Florilegium: A gathering of flowers - Edinburgh

Florilegium: A gathering of flowers - Edinburgh

Işık Güner showcased in inaugural biennial botanical art Inverleith House, Royal Botanic Garden Edinburgh to celebrate the power of flowers

Friday 16 October - Sunday 13 December 2020 

Inverleith House, Royal Botanic Garden Edinburgh

New and existing works by contemporary artists Lee Mingwei, Annalee Davis, Wendy McMurdo and Lyndsay Mann join over 40 established botanical artists such as Işık Güner in Florilegium: A gathering of flowers, at Inverleith House, Edinburgh. The biennial exhibition is the first of a new programme as Inverleith House begins its transformation into Climate House following the award of the Outset Contemporary Art Fund’s Transformative Grant.

The artists have responded to Royal Botanic Garden Edinburgh’s (RBGE) globally-important plant collection comprising over 13,500 species with works that reveal how flowers can elicit cultural, historic, geographic, socio-political and scientific ideas. The title derives from the name for a group of botanical artworks and is part of RBGE’s ambitious project to catalogue the plant collection through botanical and contemporary art responses.  The artists - living and working internationally - have overcome the challenges of a global pandemic this year to create new and never seen before works of art for Florilegium. They are displayed for the first time in this major exhibition marking the post COVID-19 reopening of Inverleith House.

Running from 16 October until 13 December 2020, Florilegium: A gathering of flowers features works showing plants that can be seen growing in the Royal Botanic Garden Edinburgh Glasshouses, and others of significant scientific value. Joining these botanical artworks are a series of new and existing works from Annalee Davis, Wendy McMurdo, Lee Mingwei and Lyndsay Mann. Work draws upon ideas of death, renewal, ritual and colonial history and span photography, moving image and works on paper.  

A florilegium is a book of flowers. It is commonly a group of botanical paintings depicting a particular collection. The collection may also represent an exploration of a garden or plant family. Florilegium: A gathering of flowers is the first public exhibition arising from the RBGE Florilegium, a project which was initiated in 2019. It recognises the need to expand the Garden’s important collection of botanical illustrations in a planned way to ensure that plants being grown and studied by RBGE staff will feature as new works in the collection. RBGE botanists identify, describe and name plants new to science and rely on botanical illustration and herbarium specimens as important reference material. 

The artistic depiction of plants has an ancient history, and was originally deployed as a means of identification, although, by the end of the Renaissance, botanical painting had also come to be appreciated as an art form in its own right. In Scotland, one of the earliest books recording scientific illustrations of plants was Robert Sibbald's Scotia Illustrata in 1684. Sibbald was the first professor of medicine at the University of Edinburgh and a founder of RBGE. The botanical illustrator’s eye for detail continues to play an important role in the Royal Botanic Garden Edinburgh’s 350-year history, bringing together scientific scrutiny and artistic skill to highlight the beauty and diversity of rare and endangered plants and helping to communicate the vital message of conservation.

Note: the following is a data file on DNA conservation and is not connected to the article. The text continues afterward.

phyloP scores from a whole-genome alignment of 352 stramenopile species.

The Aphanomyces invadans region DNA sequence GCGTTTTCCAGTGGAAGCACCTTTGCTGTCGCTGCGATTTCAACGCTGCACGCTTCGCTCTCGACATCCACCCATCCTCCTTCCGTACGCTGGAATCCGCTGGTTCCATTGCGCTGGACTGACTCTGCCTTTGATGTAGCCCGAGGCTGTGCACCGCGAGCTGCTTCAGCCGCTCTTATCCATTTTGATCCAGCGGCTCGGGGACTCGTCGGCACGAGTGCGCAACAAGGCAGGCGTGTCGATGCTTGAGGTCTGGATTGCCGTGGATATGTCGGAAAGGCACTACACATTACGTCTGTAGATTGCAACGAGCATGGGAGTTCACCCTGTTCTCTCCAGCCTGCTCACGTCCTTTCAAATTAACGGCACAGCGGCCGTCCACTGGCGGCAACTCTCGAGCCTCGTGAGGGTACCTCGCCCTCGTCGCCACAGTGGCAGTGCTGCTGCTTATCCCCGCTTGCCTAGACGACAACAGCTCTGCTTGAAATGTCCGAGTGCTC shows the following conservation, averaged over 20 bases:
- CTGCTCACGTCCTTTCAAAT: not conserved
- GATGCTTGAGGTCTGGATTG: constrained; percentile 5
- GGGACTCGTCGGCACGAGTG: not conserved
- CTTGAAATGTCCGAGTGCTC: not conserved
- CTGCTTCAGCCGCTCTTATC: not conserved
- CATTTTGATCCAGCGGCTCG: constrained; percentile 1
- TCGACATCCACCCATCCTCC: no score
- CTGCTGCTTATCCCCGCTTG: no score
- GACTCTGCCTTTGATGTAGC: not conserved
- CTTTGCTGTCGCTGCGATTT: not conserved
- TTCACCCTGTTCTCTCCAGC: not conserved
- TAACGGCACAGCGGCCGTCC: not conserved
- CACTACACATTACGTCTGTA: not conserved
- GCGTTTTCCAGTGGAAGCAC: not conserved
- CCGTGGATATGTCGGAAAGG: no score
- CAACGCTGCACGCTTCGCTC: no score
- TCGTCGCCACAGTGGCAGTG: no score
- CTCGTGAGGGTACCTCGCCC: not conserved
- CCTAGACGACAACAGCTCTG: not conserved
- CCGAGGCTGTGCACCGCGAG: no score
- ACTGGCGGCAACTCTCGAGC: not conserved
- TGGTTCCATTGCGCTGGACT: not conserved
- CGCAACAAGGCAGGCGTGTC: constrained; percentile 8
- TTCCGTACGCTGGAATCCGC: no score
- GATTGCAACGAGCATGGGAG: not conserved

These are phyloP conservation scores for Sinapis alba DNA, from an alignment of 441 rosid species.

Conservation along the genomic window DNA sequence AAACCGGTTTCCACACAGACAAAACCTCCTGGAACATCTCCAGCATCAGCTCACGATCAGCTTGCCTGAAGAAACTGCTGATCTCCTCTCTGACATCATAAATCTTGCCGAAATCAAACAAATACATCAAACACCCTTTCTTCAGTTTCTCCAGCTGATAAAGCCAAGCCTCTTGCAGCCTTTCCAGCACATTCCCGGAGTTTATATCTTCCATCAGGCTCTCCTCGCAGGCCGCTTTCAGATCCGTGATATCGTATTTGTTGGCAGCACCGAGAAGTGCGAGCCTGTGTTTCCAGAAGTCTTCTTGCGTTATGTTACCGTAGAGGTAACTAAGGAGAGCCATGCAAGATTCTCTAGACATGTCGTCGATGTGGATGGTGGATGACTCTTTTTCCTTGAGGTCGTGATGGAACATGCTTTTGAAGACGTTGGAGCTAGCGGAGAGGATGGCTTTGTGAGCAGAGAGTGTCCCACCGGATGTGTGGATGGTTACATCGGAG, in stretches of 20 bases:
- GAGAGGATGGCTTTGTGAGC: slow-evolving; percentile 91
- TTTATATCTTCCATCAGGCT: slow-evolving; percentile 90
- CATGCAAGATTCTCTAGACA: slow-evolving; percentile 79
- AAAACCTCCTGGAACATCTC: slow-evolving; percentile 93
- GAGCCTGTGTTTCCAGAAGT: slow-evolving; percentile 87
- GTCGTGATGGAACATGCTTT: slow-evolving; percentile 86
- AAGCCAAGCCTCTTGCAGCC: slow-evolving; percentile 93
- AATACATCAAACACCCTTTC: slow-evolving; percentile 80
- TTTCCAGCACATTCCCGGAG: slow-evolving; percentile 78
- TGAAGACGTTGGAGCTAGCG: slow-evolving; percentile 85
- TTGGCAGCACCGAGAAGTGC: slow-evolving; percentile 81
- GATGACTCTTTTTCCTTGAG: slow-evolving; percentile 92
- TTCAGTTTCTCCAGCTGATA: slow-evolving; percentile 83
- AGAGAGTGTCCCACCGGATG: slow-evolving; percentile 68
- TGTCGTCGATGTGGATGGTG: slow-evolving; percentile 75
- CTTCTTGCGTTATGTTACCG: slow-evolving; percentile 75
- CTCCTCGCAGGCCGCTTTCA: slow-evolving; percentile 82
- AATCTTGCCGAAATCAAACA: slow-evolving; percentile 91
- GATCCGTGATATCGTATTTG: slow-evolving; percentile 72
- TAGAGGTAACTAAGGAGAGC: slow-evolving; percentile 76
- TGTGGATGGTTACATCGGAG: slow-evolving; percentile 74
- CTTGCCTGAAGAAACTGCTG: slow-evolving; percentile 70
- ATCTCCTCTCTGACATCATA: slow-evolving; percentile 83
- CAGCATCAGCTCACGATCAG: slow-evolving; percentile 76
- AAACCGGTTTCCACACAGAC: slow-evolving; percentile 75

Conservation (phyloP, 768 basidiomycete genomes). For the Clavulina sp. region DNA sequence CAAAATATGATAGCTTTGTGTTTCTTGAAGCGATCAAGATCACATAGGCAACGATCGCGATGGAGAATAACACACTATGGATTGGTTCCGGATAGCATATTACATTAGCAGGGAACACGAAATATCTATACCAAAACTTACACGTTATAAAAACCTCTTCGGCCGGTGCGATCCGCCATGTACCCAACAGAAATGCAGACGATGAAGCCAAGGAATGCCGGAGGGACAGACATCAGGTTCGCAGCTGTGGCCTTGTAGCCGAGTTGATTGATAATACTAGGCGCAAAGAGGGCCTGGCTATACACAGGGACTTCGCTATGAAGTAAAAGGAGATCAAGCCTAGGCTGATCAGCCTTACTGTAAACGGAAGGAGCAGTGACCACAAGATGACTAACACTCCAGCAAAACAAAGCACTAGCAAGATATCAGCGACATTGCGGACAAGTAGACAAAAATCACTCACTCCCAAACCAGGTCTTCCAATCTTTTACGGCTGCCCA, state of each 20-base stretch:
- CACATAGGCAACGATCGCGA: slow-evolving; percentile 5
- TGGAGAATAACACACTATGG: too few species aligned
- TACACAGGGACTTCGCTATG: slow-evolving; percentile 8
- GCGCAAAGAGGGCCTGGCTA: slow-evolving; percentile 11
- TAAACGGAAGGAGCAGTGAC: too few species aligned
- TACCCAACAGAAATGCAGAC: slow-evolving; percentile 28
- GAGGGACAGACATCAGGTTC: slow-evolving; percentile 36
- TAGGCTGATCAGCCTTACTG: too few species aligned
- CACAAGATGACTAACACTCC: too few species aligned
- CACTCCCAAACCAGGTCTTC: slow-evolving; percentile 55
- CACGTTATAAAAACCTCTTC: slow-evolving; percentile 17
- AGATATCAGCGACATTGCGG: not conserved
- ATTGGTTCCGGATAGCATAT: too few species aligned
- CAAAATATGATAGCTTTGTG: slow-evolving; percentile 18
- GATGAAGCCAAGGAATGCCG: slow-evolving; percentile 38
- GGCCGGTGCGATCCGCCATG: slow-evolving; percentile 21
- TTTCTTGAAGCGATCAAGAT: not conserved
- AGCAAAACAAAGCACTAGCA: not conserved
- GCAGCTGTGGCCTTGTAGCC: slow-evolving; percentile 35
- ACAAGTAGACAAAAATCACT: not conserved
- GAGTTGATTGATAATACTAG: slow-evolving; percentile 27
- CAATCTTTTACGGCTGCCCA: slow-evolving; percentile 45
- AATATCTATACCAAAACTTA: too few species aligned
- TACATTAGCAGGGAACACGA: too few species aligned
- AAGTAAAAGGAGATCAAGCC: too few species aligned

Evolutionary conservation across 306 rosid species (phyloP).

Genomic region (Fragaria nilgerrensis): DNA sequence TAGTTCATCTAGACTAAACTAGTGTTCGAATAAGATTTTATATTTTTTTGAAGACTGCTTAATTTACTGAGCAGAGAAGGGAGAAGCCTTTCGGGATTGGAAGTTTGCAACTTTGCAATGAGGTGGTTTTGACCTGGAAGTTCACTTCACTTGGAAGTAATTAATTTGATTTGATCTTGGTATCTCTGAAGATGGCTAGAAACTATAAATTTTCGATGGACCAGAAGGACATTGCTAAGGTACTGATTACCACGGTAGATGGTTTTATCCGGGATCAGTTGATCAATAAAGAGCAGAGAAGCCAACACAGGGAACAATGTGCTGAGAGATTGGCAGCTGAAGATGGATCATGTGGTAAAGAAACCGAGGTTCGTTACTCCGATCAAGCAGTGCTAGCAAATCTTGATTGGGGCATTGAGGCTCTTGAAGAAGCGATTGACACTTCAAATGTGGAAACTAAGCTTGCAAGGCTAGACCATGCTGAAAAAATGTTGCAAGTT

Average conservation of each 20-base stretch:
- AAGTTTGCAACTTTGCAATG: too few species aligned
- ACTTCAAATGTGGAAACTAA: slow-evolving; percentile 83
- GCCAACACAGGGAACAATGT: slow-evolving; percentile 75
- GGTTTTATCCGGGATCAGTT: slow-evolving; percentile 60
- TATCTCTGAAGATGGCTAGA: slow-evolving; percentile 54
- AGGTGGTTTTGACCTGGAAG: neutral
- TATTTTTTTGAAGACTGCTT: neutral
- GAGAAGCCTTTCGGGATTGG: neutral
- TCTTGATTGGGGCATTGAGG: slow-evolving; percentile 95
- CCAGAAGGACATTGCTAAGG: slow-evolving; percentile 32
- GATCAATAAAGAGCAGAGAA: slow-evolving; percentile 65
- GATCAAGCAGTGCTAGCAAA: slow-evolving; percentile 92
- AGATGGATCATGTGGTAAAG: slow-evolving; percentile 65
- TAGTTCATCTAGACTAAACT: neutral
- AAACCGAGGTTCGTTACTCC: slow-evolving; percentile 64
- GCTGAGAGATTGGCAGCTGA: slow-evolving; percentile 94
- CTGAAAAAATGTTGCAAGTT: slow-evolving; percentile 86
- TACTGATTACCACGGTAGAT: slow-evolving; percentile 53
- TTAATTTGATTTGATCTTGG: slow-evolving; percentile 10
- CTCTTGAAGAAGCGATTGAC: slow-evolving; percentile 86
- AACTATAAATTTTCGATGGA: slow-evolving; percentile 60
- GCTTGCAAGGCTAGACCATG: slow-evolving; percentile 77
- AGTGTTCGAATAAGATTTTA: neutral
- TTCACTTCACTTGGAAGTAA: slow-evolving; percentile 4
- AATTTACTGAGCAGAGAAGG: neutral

Emma Nicolson, Head of Creative Programmes, RBGE said

“From common weeds to exotic cultivars, flowers are deeply embedded within our lives and have long been an inspiration to artists. This visually stunning exhibition reveals how flowers can elicit cultural, historic, geographic, social and scientific ideas. Botany, the doctrine of plants, is a basis for the exhibition, drawing together work by botanical illustrators from across the globe alongside contemporary artists who explore our wider relationship to flowers and nature. The exhibition aims to shed light on the living collections of RBGE and human behaviour. 

This exhibition has something for everyone, from the beautiful detail and precision of botanical illustration to Lyndsay Mann’s storytelling in film that captures the hidden voices held in our herbarium, and Lee Mingwei’s deeply engaging ‘Invitation for Dawn’, a digital sister to his work ‘Sonic Blossom’ and an offering of a “sonic gift” of a song delivered to individuals in a live encounter with a classical opera singer via video.  

We hope the show will provoke new ways of thinking and responding to plants, and encourage visitors to treasure their encounters with the art and the amazing diversity of flora to be discovered in our Garden and Glasshouses. The year 2020 and the coronavirus is revealing truths about the fragility of our ecosystems and the need to halt biodiversity loss. At a time when our ecological future depends so much on deeper connection to the natural world, these artists present captivating and imaginative responses to plants and flowers when it could never be more important.” 

Listings Information

Florilegium: A gathering of flowers

Friday 16 October - Sunday 13 December 2020 

Inverleith House, Royal Botanic Garden Edinburgh

Open daily from 10.30am. Last admission to the exhibition is 4.15pm in October and 3.15pm November – December.